Showing posts from June, 2009

It's in the machine...

GH OSTWATCH ( 12) Directed by: Lesley Manning Written by: Stephen Volk Produced by: Ruth Baumgarten Released: 25/11/02   Distrib utor: BFI - Archive Television Running Time: 91 minutes Screen Format: PAL, 1.33:1, non-anamorphic Audio : Nicam stereo Subtitles: None Special Features: Audio Commentary, Featurette, DVD-Rom co ntent To mark the film's tenth anniversary in 2002, the British Film Institute released Ghostwatch on home video for the very first time. As the latter format had not entirely disappeared from the shop shelves, the film was also one of the last to be released on both DVD and VHS. The now sold out single-disc DVD edition (at present, a highly sought-after collector's item) featured a modest collection of extras and exclusive DVD-ROM content. The film itself was presented almost uncut - with two (technically) minor omissions being the Lambie-Nairn 'Spinning Globe' and Screen One 'boulder' idents, both of which imm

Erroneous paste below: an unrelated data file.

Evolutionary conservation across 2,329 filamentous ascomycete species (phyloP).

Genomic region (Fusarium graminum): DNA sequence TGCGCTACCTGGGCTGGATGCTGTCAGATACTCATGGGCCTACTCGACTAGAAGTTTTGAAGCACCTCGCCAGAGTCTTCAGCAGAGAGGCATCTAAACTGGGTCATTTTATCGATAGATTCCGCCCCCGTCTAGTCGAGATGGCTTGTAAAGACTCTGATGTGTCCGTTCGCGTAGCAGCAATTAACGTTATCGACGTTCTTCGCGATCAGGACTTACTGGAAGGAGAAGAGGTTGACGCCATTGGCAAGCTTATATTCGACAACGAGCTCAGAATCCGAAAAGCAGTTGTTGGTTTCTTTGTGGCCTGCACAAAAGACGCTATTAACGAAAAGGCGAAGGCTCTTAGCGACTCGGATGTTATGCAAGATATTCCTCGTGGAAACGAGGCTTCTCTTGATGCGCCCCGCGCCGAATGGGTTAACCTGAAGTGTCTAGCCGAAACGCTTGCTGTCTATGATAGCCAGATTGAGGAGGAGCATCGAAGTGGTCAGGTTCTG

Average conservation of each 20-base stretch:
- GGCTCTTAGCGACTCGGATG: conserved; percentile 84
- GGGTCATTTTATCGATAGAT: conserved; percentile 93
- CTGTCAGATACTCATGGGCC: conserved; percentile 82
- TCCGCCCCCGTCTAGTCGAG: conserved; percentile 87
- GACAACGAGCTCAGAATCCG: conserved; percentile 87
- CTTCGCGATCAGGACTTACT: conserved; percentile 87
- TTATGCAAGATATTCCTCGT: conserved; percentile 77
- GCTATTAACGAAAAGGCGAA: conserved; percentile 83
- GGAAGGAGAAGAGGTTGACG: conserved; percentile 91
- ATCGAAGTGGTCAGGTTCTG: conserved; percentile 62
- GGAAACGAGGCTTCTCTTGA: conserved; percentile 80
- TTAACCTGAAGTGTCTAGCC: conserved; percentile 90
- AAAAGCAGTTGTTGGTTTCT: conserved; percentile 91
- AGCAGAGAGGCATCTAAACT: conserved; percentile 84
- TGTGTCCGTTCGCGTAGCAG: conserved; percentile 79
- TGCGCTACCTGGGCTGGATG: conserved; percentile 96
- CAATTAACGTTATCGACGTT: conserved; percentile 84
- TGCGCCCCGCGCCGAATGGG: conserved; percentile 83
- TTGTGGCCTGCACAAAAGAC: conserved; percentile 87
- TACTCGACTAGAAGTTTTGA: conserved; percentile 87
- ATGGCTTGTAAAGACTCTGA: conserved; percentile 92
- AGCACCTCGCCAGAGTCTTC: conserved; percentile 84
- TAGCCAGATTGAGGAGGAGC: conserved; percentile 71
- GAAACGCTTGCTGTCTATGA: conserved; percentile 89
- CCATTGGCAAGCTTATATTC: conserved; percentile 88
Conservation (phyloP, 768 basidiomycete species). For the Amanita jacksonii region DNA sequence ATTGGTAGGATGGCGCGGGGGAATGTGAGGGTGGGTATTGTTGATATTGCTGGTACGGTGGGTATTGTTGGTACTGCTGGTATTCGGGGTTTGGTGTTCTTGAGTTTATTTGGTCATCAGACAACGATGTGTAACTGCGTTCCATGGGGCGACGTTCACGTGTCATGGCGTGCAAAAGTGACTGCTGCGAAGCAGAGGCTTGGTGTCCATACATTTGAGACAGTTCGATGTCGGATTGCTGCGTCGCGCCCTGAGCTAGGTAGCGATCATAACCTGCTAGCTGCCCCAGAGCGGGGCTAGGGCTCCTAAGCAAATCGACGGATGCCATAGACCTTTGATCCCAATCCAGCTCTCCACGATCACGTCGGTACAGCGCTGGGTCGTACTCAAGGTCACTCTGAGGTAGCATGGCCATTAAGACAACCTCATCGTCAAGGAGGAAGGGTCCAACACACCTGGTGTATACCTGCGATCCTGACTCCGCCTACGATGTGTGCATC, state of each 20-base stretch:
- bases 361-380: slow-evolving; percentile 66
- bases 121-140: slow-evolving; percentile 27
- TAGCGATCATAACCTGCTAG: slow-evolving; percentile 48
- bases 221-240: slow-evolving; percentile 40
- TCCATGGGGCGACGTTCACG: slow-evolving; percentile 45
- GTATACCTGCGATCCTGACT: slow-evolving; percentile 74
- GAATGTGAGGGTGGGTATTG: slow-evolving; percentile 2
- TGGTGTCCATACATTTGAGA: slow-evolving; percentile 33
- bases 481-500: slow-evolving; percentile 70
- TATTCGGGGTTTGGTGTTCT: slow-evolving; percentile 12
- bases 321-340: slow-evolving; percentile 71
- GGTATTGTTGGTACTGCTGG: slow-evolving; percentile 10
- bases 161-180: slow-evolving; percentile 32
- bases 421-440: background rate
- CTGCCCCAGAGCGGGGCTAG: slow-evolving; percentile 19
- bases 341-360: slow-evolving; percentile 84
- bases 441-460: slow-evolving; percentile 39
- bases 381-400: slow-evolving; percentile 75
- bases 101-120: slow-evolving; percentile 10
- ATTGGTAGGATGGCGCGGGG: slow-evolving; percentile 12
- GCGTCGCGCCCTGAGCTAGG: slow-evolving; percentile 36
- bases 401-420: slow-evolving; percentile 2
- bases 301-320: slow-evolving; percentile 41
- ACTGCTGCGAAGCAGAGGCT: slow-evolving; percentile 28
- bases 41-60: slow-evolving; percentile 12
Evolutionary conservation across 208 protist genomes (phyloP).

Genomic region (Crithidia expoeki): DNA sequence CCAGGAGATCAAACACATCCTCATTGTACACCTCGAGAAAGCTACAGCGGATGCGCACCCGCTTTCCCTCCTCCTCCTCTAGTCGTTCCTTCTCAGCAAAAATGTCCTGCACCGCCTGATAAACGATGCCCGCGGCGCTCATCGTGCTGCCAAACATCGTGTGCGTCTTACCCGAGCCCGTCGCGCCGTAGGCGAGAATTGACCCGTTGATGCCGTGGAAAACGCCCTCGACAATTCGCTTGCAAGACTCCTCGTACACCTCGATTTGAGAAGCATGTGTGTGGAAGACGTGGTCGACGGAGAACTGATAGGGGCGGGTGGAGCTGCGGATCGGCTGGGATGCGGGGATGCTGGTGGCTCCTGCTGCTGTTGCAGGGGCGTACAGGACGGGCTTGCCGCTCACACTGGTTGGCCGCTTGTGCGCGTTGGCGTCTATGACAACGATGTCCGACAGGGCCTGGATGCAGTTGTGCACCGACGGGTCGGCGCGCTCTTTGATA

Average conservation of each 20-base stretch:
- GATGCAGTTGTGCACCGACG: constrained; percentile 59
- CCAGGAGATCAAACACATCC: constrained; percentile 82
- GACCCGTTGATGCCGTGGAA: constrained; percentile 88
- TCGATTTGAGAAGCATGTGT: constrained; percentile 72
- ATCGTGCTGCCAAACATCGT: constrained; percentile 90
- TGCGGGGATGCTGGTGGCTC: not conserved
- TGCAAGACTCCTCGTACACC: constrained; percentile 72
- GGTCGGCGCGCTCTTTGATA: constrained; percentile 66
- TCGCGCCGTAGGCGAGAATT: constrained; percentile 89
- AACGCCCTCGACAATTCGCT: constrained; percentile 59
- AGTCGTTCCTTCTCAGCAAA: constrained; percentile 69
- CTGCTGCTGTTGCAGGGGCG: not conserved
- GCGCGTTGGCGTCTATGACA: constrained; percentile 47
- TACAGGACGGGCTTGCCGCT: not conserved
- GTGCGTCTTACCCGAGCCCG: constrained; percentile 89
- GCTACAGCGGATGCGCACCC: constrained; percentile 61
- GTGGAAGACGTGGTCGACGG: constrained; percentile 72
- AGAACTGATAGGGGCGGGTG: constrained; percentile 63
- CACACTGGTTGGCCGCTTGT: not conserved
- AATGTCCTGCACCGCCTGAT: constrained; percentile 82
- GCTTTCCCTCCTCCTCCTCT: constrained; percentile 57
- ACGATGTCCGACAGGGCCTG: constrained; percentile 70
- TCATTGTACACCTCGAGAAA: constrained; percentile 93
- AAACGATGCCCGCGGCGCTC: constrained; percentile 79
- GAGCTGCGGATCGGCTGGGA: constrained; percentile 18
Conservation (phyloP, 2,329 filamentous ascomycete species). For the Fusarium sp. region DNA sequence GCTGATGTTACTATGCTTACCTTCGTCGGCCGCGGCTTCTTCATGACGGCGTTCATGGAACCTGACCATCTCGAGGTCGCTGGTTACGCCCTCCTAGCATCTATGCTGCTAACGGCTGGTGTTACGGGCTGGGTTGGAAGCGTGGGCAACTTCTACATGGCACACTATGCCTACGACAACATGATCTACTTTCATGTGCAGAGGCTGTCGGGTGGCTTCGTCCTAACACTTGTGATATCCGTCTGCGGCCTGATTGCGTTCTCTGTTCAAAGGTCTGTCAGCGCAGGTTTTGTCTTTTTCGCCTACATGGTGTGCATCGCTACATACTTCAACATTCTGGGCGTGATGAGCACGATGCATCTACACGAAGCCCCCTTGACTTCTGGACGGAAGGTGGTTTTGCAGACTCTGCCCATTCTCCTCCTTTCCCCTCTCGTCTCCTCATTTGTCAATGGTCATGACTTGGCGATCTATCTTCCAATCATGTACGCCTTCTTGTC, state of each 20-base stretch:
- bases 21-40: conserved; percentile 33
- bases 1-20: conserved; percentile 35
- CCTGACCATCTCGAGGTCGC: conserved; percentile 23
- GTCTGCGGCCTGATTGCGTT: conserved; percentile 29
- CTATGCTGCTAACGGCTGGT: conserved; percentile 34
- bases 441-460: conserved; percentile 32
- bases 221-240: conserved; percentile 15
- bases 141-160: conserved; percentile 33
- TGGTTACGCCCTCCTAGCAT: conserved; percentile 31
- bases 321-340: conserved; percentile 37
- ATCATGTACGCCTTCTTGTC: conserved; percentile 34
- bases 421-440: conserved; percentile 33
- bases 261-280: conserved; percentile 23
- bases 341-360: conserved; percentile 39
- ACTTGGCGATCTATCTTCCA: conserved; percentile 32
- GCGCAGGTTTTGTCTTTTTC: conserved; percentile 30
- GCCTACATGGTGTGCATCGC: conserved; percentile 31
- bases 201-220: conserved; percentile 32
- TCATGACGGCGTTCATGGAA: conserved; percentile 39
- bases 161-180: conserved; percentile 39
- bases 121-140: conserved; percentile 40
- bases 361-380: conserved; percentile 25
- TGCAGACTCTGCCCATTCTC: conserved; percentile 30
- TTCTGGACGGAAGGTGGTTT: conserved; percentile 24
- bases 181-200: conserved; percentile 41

Harry and Pipes...

If you own the BFI single-disc edition of Ghostwatch (a review of which is coming soon), and have listened to the audio commentary, you might have heard director, Lesley Manning mention 'Harrying in' certain characters from time to time. 'Harrying' is a nickname given to digital compositing by way of the Quantel effects rendering machine, " Harry ". Simply put, "Harry" was a broadcast-quality, digital recording system. The main difference between this and other 'analogue' editing machines was that Harry allowed video sequences to be stored, cut and mixed without degradation - a problem which often occurs when dropping generations on video tape. Using the system, separately photographed images of Pipes the poltergeist could then be superimposed onto other shots - most notably, the scene you voted as being the scariest glimpse of Pipes in our online poll, some months ago. In 1985, Quantel released the "Harry" effects composit